Net Neutrality May Already Have Died

Former FCC Chair Tom Wheeler wanted to see the concept “Net Neutrality” ― the idea that the web be free of all restrictions ― firmly embedded into law. The New FCC Chair, Ajit Pai, called the net neutrality rules a “mistake” according to his prepared remarks provided to the press.

The old net neutrality rules let the agency regulate the internet as a public utility placing greater restrictions on broadband providers like Comcast and AT&T from deliberately speeding up or slowing down traffic from specific websites and apps. In short, the rules intended to prevent providers from playing favorites. “Net neutrality” was to apply to all content, sites, platforms, on the kinds of equipment that may be attached, and on all modes of communication. Seemed like is a wonderful idea.

Certainly in the U.S. and, if America acted decisively, maybe elsewhere too, the concept of “net neutrality” would be a worldwide phenomena. For that reason Hillary Clinton, as Secretary of State, wisely made development and operation of the internet a matter of foreign policy.

Unfortunately, other countries do not always share our model. And the current FCC has decided (currently it is being litigated anew) it really doesn’t matter to the world markets, which is already being “splinterized,” or put differently, going its own way. Already, speeds vary greatly around the world, as does the cost for basic access. Indeed, in Japan, Korea and Finland, internet speeds are blazing fast and cheap compared to those less fortunate users in other countries. Many other nations too, have seen the internet as existing media, and regulating cost and access likewise, prohibiting certain URLs or regulating use and content.

A few years ago it was reported that Netflix would pay Comcast “for a direct connection between its servers and Comcast’s, so that Netflix’s traffic didn’t have to go through the interconnect companies. As if by magic, Netflix speeds went up again,” at least until the Feds started making inquiries. While this effort didn’t pass muster in the U.S., others may be reluctant to pass on the offer.

The concept of “free speech” doesn’t exist in most foreign markets, and Italy, indeed the EU, has already moved to hold Google and its executives personally liable for text, photographs or videos made available on YouTube, thus posing a significant challenge to the company’s business model, along with those of other internet companies like Facebook and Twitter.

Only two years ago, South Korea blocked Google users of the local version of its YouTube video service from uploading material after the government imposed rules requiring contributors to register with their real names. France enacted a law allowing internet connections to be cut off if a user is pirating copyrighted material. Germany has rejected that approach, but Britain is watching the outcomes of the law with interest.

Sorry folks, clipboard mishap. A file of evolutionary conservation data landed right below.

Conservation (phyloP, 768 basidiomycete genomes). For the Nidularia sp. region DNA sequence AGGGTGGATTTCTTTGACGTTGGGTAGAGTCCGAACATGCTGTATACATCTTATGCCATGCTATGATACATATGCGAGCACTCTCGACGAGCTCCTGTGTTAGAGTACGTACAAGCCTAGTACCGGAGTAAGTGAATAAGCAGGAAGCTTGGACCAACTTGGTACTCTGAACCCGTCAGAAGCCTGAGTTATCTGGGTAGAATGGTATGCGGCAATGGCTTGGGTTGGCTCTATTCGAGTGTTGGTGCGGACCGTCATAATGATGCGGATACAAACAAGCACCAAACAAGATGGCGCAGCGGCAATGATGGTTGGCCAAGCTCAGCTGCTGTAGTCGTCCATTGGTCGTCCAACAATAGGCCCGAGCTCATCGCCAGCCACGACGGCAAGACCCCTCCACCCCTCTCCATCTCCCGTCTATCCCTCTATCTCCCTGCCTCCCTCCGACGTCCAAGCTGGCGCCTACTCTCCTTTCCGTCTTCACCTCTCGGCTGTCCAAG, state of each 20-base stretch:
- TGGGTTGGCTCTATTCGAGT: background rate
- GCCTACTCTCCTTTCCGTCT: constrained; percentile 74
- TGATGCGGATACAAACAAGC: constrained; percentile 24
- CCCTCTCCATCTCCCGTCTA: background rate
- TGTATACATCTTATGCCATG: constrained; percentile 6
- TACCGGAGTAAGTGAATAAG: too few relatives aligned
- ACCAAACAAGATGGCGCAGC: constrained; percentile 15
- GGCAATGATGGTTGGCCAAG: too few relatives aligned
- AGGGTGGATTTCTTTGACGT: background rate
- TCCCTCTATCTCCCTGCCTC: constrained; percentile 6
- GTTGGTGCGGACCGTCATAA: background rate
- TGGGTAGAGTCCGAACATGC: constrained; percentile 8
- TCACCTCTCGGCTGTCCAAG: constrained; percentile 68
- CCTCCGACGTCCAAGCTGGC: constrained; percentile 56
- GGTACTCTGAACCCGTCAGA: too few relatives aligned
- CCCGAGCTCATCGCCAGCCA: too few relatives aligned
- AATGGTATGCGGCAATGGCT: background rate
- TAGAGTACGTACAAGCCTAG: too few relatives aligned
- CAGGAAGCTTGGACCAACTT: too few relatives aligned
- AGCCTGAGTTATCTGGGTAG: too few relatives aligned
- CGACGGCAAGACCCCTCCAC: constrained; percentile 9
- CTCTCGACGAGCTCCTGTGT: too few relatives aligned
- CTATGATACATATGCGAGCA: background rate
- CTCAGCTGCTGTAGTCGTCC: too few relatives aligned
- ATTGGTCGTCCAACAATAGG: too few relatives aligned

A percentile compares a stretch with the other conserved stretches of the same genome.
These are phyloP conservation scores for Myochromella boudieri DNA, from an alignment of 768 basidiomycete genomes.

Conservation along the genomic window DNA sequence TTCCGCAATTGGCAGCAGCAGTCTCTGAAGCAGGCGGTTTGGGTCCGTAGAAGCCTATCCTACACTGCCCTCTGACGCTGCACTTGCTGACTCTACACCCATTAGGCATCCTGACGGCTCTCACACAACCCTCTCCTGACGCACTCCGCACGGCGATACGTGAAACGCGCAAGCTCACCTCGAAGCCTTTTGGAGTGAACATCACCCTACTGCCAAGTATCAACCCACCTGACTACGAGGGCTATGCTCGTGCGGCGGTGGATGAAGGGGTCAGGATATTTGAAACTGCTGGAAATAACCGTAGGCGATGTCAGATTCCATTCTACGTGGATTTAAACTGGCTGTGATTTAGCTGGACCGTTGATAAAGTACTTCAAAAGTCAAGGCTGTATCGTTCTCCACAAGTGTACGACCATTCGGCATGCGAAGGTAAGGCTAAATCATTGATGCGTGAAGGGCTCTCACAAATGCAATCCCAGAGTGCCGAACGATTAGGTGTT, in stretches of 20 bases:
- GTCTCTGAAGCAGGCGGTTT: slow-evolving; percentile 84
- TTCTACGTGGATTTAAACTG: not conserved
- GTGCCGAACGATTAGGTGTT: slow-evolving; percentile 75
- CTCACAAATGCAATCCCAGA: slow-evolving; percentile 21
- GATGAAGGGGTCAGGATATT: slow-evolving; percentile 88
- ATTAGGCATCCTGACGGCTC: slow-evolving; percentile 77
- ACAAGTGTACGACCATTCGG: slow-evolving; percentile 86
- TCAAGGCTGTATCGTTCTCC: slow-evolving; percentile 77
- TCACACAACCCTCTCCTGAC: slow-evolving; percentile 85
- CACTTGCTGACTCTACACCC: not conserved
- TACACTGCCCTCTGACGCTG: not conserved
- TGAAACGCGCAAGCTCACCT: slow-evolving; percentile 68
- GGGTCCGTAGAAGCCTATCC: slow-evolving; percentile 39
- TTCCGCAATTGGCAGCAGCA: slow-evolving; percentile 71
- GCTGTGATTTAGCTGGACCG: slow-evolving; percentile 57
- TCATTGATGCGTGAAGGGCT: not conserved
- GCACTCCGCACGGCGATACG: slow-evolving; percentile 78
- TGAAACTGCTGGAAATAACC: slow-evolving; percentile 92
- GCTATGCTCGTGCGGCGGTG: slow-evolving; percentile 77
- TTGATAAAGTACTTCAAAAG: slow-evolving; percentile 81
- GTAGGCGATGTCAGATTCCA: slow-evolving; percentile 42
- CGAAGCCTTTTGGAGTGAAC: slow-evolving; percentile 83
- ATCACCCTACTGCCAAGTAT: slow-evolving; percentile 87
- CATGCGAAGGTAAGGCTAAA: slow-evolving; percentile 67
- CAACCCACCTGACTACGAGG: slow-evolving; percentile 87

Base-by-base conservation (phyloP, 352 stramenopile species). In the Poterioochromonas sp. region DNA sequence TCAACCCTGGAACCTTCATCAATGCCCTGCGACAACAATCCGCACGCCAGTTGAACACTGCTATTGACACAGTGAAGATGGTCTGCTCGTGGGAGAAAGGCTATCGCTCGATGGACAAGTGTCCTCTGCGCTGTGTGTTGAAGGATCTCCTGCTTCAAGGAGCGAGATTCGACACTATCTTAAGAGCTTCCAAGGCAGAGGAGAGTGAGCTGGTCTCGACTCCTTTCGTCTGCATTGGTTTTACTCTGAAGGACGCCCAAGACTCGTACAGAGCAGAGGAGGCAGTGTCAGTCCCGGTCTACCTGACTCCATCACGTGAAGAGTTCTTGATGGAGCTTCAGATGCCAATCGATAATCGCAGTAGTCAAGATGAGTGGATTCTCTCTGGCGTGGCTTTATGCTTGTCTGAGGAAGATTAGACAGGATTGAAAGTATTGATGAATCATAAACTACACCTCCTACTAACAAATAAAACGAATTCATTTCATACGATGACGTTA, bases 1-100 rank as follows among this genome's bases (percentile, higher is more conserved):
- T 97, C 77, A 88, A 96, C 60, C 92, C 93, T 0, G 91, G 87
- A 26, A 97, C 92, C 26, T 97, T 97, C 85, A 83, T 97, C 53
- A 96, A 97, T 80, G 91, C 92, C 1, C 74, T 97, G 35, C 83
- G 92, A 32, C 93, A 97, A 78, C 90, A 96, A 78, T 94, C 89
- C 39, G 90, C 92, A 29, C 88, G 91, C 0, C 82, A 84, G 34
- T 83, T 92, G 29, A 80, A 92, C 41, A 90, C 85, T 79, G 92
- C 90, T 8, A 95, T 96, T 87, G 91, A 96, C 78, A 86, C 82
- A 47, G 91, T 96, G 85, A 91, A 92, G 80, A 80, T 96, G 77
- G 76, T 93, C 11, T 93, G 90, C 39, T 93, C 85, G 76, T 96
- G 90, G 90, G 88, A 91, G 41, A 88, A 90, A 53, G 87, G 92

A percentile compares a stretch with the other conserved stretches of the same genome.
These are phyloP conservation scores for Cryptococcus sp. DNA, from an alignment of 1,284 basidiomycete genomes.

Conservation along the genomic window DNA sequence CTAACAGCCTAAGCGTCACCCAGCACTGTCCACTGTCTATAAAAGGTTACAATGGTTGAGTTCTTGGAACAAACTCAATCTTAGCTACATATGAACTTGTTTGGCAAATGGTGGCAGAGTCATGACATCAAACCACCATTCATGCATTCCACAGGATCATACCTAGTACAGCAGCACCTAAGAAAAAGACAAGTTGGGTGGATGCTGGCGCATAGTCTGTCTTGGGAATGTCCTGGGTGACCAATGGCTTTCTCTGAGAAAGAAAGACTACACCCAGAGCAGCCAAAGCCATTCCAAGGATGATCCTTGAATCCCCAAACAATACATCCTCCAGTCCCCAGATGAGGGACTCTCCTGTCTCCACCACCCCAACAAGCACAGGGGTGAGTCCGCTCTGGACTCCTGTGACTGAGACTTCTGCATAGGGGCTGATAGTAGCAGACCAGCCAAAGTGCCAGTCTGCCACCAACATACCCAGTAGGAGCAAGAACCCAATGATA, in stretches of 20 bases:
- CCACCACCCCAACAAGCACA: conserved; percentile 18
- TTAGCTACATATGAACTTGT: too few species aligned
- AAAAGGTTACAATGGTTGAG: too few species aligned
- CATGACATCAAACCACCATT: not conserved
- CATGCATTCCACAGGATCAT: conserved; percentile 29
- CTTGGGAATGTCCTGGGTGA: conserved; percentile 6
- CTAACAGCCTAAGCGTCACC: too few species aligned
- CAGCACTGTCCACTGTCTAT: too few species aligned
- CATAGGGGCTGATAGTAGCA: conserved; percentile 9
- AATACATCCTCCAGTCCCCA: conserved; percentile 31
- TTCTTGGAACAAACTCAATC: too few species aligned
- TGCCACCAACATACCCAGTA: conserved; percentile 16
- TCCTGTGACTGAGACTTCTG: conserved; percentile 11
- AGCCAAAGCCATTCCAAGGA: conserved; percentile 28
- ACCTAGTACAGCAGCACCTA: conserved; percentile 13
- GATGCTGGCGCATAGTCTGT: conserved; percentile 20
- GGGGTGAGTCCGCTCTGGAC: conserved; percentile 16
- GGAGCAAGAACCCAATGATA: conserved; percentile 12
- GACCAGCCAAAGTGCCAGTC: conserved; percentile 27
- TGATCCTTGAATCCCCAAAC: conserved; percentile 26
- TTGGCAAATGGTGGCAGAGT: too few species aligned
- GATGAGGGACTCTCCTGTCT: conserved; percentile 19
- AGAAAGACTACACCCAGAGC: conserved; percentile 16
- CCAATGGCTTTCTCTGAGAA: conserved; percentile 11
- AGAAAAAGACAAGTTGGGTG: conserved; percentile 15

Former President Nicolas Sarkozy of France has been talking about even tougher measures against file sharing, calling for tests of technology that filters unlicensed music and movies from the Internet. And Australian Internet service providers suggest that they could soon have the most restrictive Internet regime in the Western world because of proposals pending in their legislature. The UK most recently has floated tougher restrictions on social media to help fight terrorism. Controlling “hate” speech is now a challenge in the UK, France and several countries who see social media as one way to control fake news and inflammatory material.

And China, as we know, has already forced Google to move its operations to Hong Kong and it’s Communist leaders have long tried to balance their desire for a thriving internet and the economic growth it promotes with their demands for political control. Indeed, there are over 3000 Internet police in China regulating what is accessible, restricting access to web sites they deem politically incorrect, or contrary to public order.

When former Secretary Clinton paid tribute to the power of the internet both for opening new forums for the exchange of ideas and for fostering social and economic development. she said, “the internet can serve as a great equalizer. By providing people with access to knowledge and potential markets, networks can create opportunity where none exists.”

That was then, this is now. Such policy efforts by the U.S. State Department seemed like another wonderful idea. However, America simply doesn’t set the rules anymore as it once did.